Sometimes a manuscript comes along that you can’t just turn down…
Our publishing parent, Secret Archives Press, LLC, has just announced the release of a powerful new thriller in the Spillane tradition.
SMT Maxx’s Fratricide: No Good Deed will go public on May 15, 2014. Continue reading
HEMA BOMB SHELL!
One of the foremost researcher-practitioners of Renaissance Martial Arts is supplementing his line of instructional workshops with a new line of combative gear.
It’s MANDATORY as of April 15, 2014—the result of a coup staged by HEMA bigwigs!
We have the inside story!
Posted in fencing, HEMA, Images
Tagged authenic martial arts, axel pettersson, fencing master accreditation, gear, HEMA, historical armed combat, historical fencing, Ken Mondschein, lululemon, Matt Galas, nasdaq:lulu, renaissance martial arts, scott brown, Sydney Anglo, USFCA
We’ve fallen deplorably short on fencing and sword stories. To tide us over, here’s a bit of a scuffle taken from a new title, Fratricide: No Good Deed, by SMT Maxx, which was just published by our mothership, Secret Archives Press… Continue reading
Leafing through the most recent issue of the Smithsonian magazine, tellingly titled 101 Objects that Changed America, you can admire Dorothy’s Ruby Slippers, Bell’s telephone, and the titillating tassels of the Talahassee Tassel Tosser.
(Alright, I made up the last one.)
Unfortunately, no fencer, swordsman, or whatever the appropriate term is that sectarian xiphomachophiliacs apply to their respective niche, made it into the issue.
Are there artifacts whose provenance can be traced to individual celebrities of bladed combat? Luckily, there are a few things in the Amberger Collection that can make up for that shortcoming… and perhaps, with the help of our readers, we can come up with at least a Dirty Dozen…
Posted in 18th Century, 19th Century, Saber, Uncategorized
Tagged 101 Objects, 1796 Light cavalry saber, 1796 Rules, british cavalry, cavalry, Marchant, Rules and Regulations for the cavalry, Saber
Sure, it doesn’t look like much. Sure, there’s not enough of it left to really make sure it was a blade and not a paint scraper. Sure, it could have belonged to a powder monkey…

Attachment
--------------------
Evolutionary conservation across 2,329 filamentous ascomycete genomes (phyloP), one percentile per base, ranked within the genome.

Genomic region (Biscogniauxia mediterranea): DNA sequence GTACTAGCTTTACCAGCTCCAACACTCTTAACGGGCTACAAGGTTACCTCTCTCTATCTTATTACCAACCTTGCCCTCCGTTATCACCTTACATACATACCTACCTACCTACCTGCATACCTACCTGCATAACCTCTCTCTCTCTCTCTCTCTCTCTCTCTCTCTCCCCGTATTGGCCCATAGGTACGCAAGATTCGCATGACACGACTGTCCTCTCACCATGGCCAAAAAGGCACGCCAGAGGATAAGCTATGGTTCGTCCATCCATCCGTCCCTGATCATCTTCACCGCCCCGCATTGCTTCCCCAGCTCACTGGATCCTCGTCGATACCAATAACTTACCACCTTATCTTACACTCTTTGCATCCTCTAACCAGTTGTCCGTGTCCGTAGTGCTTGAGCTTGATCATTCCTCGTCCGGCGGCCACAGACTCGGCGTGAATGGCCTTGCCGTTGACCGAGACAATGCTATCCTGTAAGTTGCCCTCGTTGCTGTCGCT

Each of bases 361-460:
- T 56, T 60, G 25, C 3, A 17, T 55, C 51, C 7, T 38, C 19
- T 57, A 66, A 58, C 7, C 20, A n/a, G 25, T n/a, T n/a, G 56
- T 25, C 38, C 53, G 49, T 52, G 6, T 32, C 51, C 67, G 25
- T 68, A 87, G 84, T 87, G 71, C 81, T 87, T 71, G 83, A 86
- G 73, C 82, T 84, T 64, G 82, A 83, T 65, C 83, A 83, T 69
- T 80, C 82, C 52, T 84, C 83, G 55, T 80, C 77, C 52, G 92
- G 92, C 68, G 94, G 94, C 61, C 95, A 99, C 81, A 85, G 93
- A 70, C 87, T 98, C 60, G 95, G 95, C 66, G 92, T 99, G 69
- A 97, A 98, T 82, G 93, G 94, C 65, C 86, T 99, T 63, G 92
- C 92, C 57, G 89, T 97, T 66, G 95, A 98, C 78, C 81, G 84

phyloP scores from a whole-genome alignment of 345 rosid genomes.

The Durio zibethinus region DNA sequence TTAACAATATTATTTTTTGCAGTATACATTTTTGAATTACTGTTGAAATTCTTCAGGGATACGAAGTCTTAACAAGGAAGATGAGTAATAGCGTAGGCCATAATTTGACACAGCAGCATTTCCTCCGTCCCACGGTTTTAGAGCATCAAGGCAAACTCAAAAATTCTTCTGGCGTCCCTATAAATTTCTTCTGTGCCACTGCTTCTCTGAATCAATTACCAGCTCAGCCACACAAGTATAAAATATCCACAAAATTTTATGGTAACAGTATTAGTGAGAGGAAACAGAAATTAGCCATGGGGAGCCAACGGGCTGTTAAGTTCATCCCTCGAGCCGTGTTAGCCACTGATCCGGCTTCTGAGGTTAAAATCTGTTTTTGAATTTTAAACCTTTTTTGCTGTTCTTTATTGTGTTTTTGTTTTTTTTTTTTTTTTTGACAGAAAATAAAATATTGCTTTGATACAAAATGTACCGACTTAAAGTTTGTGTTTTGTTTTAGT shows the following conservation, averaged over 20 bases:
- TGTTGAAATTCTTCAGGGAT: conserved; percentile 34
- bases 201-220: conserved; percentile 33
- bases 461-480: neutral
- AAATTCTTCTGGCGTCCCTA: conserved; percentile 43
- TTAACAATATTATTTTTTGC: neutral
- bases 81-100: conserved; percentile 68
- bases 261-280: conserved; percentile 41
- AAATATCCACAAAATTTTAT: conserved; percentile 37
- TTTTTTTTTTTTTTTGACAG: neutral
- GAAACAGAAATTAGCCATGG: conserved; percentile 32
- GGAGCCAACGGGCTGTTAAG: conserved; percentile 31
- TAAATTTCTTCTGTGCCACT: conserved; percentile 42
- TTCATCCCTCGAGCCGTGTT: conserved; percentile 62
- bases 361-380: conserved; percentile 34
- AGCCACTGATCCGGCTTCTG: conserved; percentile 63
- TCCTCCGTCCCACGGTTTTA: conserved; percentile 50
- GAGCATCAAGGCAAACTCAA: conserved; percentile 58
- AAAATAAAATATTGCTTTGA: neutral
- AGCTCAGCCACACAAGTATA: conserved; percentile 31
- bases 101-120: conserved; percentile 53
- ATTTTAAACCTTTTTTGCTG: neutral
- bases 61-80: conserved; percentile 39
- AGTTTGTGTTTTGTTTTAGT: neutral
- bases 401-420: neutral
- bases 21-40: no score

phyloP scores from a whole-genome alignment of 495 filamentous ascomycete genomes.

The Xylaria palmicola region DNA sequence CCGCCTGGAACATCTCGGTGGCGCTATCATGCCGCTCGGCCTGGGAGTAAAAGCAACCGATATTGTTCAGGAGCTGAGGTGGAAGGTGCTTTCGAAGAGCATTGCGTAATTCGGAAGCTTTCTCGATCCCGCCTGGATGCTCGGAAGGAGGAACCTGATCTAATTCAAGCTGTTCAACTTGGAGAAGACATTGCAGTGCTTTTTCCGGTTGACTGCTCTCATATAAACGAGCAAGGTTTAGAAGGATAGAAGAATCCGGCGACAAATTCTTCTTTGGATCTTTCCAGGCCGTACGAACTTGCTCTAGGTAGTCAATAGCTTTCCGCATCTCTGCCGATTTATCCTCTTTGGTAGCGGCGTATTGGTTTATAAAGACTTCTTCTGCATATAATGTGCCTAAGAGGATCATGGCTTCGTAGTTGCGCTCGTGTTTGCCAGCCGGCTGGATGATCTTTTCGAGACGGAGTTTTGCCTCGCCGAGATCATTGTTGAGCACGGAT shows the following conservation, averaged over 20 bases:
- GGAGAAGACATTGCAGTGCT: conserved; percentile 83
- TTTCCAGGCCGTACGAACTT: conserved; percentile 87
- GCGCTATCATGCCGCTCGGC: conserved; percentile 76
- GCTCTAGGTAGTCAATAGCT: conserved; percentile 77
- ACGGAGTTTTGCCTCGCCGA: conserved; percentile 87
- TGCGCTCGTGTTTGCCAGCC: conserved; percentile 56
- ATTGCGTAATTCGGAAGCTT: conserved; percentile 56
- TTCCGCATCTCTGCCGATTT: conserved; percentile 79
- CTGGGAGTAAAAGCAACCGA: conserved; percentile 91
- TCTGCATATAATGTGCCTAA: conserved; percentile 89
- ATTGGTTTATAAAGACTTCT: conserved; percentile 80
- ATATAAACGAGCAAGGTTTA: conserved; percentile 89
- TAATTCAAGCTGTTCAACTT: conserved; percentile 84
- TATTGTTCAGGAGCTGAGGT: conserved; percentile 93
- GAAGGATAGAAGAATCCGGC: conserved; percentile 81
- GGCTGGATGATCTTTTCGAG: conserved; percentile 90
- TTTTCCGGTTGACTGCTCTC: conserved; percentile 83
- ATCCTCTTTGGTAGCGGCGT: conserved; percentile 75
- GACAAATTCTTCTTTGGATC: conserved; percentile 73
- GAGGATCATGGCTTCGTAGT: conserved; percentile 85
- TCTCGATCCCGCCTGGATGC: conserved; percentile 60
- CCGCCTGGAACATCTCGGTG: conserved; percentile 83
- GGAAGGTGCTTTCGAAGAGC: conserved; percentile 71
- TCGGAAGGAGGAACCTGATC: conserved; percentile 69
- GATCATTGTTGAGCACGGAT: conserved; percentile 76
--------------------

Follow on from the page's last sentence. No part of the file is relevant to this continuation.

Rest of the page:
But I can dream, can’t I?
Same time, same place. Every year in mid-March, the Maryland Arms & Armor Collectors Association puts on a monumental sales show.
Hope I’ll see you there on Saturday!
Maybe Cousin Manderup was “in his spot”. Maybe it was Fermat’s Next-to-Last Theorem proving that 2 + 2 = 5 ? Fact is that a squabble among freshman nerds at the theology professor’s house ended in an ugly injury that made one of the geeks almost as famous for his rhinoplasty as for his scientific discoveries… Continue reading
He lost his horse, his Kindom, and his life, although not necessarily in that order. Richard III’s bones have now been recovered from underneath a parking lot in Leicestershire, England—and identified as belonging to The Bard’s titular protagonist. Even better for scholars of shiny sharp things, the evidence shows that the king, indeed, met an untimely death by his head’s contact with various heavy bladed weapons—just as a Renaissance Burgundian scribe has claimed. Continue reading
The Irish beat each other with shilelaghs, the English drew blood with singlesticks and quarterstaves, the French wielded canne and baton. The Portuguese still play at jogo de pao and the Italians had the bastone. The Germans, however, showed no interest in wooden weapons, at least after the Fechtschul traditions of dussack and assorted staff weapons (most of which with a blade of one kind or another) had disappeared. How come? Continue reading
Posted in 19th Century, fencing, Schläger, Stick Fighting, Weapons
Tagged baston, bastone, cut fencing, georg venturini, hiebfechten, j christoph amberger, la cane, shilelagh, stick fighting, stock fechten